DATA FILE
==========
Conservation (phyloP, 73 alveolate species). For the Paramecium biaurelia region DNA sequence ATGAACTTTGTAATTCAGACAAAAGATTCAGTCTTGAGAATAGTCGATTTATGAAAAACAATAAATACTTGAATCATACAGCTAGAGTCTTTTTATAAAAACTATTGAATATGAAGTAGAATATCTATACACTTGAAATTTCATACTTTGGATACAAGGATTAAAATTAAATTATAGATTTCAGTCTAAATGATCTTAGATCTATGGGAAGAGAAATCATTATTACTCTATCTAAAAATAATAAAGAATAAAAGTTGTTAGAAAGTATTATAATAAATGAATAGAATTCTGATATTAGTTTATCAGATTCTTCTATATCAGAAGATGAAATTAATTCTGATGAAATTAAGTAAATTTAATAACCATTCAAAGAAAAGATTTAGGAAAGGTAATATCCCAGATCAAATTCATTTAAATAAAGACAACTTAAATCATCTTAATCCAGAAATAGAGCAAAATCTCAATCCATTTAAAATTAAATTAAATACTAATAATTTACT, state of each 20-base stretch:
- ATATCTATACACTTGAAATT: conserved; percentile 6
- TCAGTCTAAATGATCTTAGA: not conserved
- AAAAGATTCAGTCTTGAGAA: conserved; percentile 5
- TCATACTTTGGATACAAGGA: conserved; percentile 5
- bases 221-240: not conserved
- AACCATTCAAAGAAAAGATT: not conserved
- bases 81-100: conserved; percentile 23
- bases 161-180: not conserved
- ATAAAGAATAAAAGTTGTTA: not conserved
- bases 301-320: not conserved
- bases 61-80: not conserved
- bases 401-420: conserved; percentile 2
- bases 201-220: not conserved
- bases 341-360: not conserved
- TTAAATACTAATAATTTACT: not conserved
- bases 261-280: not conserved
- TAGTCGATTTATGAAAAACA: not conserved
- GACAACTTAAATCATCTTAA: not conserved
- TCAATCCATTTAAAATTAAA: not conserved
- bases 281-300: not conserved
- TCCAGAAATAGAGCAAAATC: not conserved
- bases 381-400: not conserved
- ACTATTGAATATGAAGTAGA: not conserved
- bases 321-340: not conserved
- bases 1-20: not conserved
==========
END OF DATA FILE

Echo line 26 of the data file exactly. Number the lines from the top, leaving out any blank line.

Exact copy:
- bases 1-20: not conserved